Many Americans, whether they’re observers or participants, are feeling overwhelmed by 2020’s onslaught of protests, pandemics and politics, but members of an MTSU panel say they’re seeing a surprising side of our national unrest: hope.
Speaking live via Zoom discussion Sept. 16, members of the “Racial Justice Protests and the First Amendment” panel agreed that this year’s gatherings, which began in Minneapolis after police killed George Floyd in May and have spread to more than 2,000 American cities in all 50 states, are unique to our time.
“This has just been such a long period of one major change coming after another, and how to process this moment as a person is hard. But I do see a lot of optimism, actually,” said Ryan Haas, an editor and producer for Oregon Public Broadcasting who’s been in the middle of the protests in Portland, Oregon, with his team of investigative journalists.
“As tense as people seem, as divided as people seem, I do see a lot more people opening up to this idea that America has not fulfilled what our founding documents say, and we should include more of those voices who have historically been marginalized.
“I’m seeing more and more people use this language of inclusion and (saying) ‘How do we hear different voices?’ and ‘You know, white people in this country have certainly had plenty of time to have their say; maybe we should have other voices come to the table and talk about how we can make our country better.'”
Black Lives Matter organizers joined with other groups in Portland for nightly protests to demand justice for Floyd’s death, along with thousands more Black Americans killed during encounters with police.
Those nightly events turned violent in July when the U.S. Justice Department sent federal agents to the city, wielding tear gas, rubber bullets and other weapons against protesters. Recent gatherings have dwindled because of toxic air created by wildfires burning on the West Coast.
“The most important thing to acknowledge here is that these protests are not just idle. People are not just doing it for the sake of doing it; they’re doing so to evoke change,” said panelist Ashley Howard, a professor in the University of Iowa’s African American Studies Program whose expertise includes the global history of racial violence and the racial-oppression protests that galvanized 1960s America and creative massive change for so many citizens.
“Part of a protest is it is meant to be a disruption. It is meant to push back against the establishment. It is meant to be inconvenient, because it is in hopes that it will induce people to do what you’re asking them to do. So it’s difficult to see what the ‘win,’ or ‘victory,’ so to speak, is right now, because it’s so multifaceted.
“One way … we’re seeing victory in this moment is the fact that you’re seeing attitudes broadly change. Monmouth University had a poll, and 76 percent of the people that they polled said that racial injustice, racism, is a problem in this country. That is a significant finding for many people of color — they’re like, ‘Well, obviously.’ But for a majority of people to begin to think that, it’s important.”
Ken Paulson, director of the Free Speech Center at MTSU and a professor in the College of Media and Entertainment, said that while 1968 was a “turning point for the entire country, we’re in a place we’ve never been before as a nation.”
Noting that the First Amendment to the U.S. Constitution, ratified in 1791, guarantees five freedoms, including what he called “the two least known” — the freedom of assembly and the freedom to petition the government — Paulson, an attorney specializing in First Amendment issues and a former USA Today editor-in-chief, said protests, which are protected by those “least known” freedoms along with free speech, are the only First Amendment activities specifically mentioning “the right of the people.”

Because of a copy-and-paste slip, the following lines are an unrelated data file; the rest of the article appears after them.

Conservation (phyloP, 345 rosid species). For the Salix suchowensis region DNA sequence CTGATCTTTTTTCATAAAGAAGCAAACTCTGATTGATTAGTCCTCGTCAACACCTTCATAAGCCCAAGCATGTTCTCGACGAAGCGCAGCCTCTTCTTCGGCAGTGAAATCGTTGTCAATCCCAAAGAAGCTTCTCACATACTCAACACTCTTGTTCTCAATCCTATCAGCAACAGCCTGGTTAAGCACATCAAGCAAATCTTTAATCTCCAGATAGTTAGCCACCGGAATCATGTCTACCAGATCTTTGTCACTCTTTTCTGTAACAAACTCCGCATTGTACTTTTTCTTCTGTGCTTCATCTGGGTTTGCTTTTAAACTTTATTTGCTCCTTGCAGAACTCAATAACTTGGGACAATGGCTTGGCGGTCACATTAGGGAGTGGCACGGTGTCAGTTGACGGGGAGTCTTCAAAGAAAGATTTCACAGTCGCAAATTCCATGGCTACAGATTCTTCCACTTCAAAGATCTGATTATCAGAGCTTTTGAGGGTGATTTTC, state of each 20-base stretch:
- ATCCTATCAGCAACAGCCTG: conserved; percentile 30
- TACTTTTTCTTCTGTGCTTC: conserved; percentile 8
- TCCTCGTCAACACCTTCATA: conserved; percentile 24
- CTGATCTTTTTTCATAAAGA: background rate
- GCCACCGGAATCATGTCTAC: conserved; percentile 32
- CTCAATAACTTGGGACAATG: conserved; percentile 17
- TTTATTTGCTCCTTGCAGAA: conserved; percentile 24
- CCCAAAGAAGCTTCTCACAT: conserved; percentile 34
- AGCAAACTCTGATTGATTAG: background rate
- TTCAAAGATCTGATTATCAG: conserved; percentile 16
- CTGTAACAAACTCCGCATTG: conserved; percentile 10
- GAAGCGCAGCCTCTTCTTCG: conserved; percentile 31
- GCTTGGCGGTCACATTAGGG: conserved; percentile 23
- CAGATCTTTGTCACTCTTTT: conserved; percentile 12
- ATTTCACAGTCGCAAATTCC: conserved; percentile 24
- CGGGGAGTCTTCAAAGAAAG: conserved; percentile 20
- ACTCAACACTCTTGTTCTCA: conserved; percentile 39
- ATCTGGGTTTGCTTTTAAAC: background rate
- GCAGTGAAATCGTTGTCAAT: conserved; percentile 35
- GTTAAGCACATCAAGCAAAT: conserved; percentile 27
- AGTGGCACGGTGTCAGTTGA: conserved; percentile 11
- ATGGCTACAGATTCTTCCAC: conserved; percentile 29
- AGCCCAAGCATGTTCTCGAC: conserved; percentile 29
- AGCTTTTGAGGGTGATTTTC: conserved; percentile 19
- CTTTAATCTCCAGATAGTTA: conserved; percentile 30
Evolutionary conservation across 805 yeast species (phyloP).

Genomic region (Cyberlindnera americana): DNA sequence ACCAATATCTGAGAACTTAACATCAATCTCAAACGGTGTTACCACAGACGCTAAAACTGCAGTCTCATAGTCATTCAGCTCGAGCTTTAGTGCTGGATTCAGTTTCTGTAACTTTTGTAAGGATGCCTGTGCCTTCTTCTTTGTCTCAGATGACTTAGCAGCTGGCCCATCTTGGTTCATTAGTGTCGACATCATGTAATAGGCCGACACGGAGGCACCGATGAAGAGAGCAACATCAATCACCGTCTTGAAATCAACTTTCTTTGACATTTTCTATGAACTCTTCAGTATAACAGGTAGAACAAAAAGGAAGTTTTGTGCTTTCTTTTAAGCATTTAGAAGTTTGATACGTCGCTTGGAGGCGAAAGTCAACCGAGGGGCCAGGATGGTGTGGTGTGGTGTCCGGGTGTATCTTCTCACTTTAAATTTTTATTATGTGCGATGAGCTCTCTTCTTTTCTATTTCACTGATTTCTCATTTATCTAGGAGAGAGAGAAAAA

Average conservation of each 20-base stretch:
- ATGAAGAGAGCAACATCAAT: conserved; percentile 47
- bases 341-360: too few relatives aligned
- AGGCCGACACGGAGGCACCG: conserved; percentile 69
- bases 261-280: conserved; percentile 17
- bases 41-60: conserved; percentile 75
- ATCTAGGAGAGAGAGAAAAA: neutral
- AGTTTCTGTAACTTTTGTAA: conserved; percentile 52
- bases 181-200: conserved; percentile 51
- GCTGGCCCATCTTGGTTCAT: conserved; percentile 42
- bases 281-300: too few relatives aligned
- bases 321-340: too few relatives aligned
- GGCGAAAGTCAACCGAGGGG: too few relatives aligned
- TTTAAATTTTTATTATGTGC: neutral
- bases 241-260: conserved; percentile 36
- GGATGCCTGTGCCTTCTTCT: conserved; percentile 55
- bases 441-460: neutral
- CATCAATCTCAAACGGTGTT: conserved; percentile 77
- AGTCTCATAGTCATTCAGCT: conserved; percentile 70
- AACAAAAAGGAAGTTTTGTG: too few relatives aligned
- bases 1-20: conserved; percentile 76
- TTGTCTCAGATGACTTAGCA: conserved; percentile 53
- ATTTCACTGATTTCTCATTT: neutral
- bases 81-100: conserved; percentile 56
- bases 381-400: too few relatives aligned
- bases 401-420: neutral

“What we have today is 1968, plus a pandemic, plus this social media option that has transformed the way we communicate — and oddly enough, not for the better,” he said.
“It’s impossible to say where it’s going. … We have never been down this road before, but I’m encouraged that a nation, when faced with injustice, can get out of their homes, put down their phones, pick up a sign and raise their voices in protest, using the weapons of 1791. There is hope, and we have the tools we need to make a difference.”
Keonte Coleman, an assistant professor in MTSU’s School of Journalism and Strategic Media, moderated the hourlong panel discussion, which was presented by the university’s John Seigenthaler Chair of Excellence in First Amendment Studies and the Free Speech Center.
The complete discussion will be available soon at the Seigenthaler Chair of Excellence YouTube channel.
MTSU’s Seigenthaler Chair of Excellence in First Amendment Studies honors the late John Seigenthaler, longtime editor and publisher of The Tennessean and founder of the First Amendment Center, and his lifelong commitment to free expression.
Currently led by veteran journalist Deborah Fisher, it sponsors activities at MTSU that include visits from distinguished professors and lecturers, research, seminars, and hands-on training for student journalists.
More information about the Seigenthaler Chair of Excellence in First Amendment Studies is available at www.mtsu.edu/seigenthaler.
The Free Speech Center at MTSU is a nonpartisan public policy center that works to build understanding and support for the five freedoms of the First Amendment through education and information.
The Free Speech Center’s resources, including the First Amendment Encyclopedia, are open to the public anytime at http://freespeech.center.
For more information on MTSU’s College of Media and Entertainment and its programs, visit ww.mtsu.edu/media.
— Gina E. Fann (email@example.com)